Conflict Early Warning and Response Mechanism (CEWARN),

Conflict Early Warning and Response Mechanism (CEWARN), was established in 2002 as a programme under the Intergovernmental Authority on Development (IGAD), to spearhead effective anticipation and prevention of conflicts in the sub region. The mandate of CEWARN is to "receive and share information concerning potentially violent conflicts, as well as their outbreak and escalation in the IGAD regionĄ±. CEWARN is currently monitoring and tracking cross-border pastoral conflicts in these pilot areas: the Karamoja, Dikhil and Somali Clusters.

sketch-map-of-karamoja

The mechanism aims are twofold:
1. To provide early warning on pastoral and related conflicts.
2. To prevent and mitigate conflict through early warning and early response.

Since 2003, Centre for Basic Research (CBR) has served as a National Research Institute (NRI) responsible for collecting, analyzing and disseminating early warning information on behalf of Conflict Early Warning and Response Mechanism (CEWARN).

As the NRI in Uganda, CBR is mandated to lead the process of strengthening peace committees and advocacy for peace building. In this regard, CBR is responsible for ensuring that a functioning early warning (EW) and early response (ER) infrastructure is in place and periodically generate quality information necessary to guide decision making and advocacy. Over time CBR has helped establish functional referral points for EW and ER initiatives for Karamoja cluster. Specifically CBR is responsible for training and supervising field monitors; collecting, analyzing and disseminating early warning information to all relevant stake holders; carry out any research commissioned by CEWARN or CEWERU, carry out any activity relevant to early warning and early response work including sharing relevant information with all stakeholders.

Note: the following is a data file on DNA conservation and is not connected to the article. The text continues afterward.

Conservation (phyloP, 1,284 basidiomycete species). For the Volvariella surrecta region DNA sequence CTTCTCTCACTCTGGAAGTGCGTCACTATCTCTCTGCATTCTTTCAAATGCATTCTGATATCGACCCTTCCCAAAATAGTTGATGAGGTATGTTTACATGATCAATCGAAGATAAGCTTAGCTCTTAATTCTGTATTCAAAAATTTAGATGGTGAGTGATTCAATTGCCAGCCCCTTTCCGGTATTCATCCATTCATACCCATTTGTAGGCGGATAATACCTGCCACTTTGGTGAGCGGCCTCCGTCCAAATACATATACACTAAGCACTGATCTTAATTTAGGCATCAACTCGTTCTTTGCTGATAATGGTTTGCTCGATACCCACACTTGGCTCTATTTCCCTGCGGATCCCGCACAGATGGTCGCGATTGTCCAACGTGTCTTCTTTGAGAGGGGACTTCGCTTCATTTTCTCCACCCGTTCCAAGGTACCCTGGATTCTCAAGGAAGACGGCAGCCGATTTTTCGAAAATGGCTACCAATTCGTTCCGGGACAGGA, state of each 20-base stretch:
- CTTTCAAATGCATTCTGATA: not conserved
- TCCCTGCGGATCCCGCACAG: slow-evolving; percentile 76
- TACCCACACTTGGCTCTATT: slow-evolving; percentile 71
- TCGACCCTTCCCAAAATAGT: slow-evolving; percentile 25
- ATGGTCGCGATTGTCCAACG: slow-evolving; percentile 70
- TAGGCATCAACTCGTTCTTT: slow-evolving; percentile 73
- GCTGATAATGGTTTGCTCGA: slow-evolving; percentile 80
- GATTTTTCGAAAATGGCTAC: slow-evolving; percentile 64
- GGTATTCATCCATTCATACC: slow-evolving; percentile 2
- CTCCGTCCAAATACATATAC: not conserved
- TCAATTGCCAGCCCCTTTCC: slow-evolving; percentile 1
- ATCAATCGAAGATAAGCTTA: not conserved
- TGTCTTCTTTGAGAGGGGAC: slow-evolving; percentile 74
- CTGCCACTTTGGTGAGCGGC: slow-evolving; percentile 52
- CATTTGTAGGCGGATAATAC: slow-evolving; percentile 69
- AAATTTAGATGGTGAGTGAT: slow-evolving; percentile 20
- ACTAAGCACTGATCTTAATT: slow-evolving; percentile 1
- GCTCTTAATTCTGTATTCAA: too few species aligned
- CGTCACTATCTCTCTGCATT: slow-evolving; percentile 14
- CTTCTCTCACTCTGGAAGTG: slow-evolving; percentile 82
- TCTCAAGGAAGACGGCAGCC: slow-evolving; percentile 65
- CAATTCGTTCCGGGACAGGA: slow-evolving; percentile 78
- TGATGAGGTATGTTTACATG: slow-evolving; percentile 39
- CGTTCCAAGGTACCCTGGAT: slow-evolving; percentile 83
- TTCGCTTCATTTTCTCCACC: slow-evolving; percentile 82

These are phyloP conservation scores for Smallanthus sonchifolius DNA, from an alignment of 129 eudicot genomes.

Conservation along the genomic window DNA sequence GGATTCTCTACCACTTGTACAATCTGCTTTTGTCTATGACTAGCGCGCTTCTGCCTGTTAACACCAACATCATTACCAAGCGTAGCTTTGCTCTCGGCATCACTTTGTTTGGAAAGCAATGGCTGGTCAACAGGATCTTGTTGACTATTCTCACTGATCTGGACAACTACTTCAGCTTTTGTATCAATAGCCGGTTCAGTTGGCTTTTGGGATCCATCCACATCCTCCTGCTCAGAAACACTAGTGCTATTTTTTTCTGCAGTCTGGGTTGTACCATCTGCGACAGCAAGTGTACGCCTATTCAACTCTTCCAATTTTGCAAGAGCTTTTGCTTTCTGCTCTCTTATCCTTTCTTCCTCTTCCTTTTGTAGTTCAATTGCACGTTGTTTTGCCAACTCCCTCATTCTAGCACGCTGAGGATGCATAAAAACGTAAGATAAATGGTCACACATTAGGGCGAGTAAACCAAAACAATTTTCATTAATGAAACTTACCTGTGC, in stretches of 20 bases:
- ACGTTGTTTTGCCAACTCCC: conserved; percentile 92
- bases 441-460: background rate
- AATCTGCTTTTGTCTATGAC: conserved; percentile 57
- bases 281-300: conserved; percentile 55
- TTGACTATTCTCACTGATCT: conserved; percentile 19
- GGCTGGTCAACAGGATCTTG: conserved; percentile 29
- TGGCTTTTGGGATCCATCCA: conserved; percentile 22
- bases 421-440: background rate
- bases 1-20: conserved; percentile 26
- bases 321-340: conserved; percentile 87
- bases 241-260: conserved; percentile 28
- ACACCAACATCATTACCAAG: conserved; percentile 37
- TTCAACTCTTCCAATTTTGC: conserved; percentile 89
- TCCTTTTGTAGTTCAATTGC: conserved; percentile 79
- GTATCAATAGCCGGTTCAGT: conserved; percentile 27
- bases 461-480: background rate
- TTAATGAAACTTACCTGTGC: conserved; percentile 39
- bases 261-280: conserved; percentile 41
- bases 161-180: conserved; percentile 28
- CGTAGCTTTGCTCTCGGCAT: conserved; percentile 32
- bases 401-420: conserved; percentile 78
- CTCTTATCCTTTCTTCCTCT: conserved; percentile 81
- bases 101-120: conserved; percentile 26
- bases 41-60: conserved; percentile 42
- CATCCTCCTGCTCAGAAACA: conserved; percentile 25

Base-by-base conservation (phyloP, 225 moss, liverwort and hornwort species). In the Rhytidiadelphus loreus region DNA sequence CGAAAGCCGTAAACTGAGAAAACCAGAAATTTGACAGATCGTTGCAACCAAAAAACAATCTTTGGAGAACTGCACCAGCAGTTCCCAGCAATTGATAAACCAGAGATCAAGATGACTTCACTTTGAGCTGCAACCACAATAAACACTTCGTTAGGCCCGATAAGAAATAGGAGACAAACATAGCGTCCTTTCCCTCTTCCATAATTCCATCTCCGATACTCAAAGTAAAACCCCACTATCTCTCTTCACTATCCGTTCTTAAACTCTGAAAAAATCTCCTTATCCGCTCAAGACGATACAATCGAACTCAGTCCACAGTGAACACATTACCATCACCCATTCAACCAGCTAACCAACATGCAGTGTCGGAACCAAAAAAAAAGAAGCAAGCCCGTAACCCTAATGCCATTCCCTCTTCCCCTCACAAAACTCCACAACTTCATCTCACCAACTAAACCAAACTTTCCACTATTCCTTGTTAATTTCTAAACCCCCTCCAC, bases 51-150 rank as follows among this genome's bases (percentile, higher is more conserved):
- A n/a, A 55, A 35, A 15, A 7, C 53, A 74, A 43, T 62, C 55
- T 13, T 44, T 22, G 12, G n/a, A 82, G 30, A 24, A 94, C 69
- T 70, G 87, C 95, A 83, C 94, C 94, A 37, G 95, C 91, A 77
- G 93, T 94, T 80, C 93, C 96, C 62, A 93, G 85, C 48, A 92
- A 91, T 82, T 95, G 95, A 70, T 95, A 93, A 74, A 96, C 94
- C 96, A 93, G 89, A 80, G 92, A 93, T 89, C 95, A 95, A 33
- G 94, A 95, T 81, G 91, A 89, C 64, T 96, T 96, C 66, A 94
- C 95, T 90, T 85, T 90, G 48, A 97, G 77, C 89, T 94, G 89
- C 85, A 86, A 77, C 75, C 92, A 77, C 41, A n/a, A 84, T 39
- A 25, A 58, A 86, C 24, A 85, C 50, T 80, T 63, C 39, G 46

In terms of providing strategic direction to Conflict Prevention, Management and Resolution (CPMR) activities on the Uganda side of the Karamoja Cluster, CBR spearheaded the development of operational guidelines for Uganda Conflict Early Warning and Early Response Unit (CEWERU). Development of these Operational Guidelines was a product of extensive consultations with various CPMR stakeholders and members at district and lower local government levels. This rigorous interface was made much simpler by CBRs wide understanding of the decentralization system and previous experience working with and for local governments. CBR has also been instrumental in the initiation of a process of developing National Policy on Conflict Resolution and Peace Building.

Currently CEWARN is monitoring pastoral related conflicts in the Karamoja cluster side of Uganda as a pilot project. CEWARN established a unique database which provides timely, constant and accurate information on cross-border pastoral related conflicts. CEWARN through field monitors collects data on pastoral related conflicts and also issues alerts about impending attacks and/or acts of violence.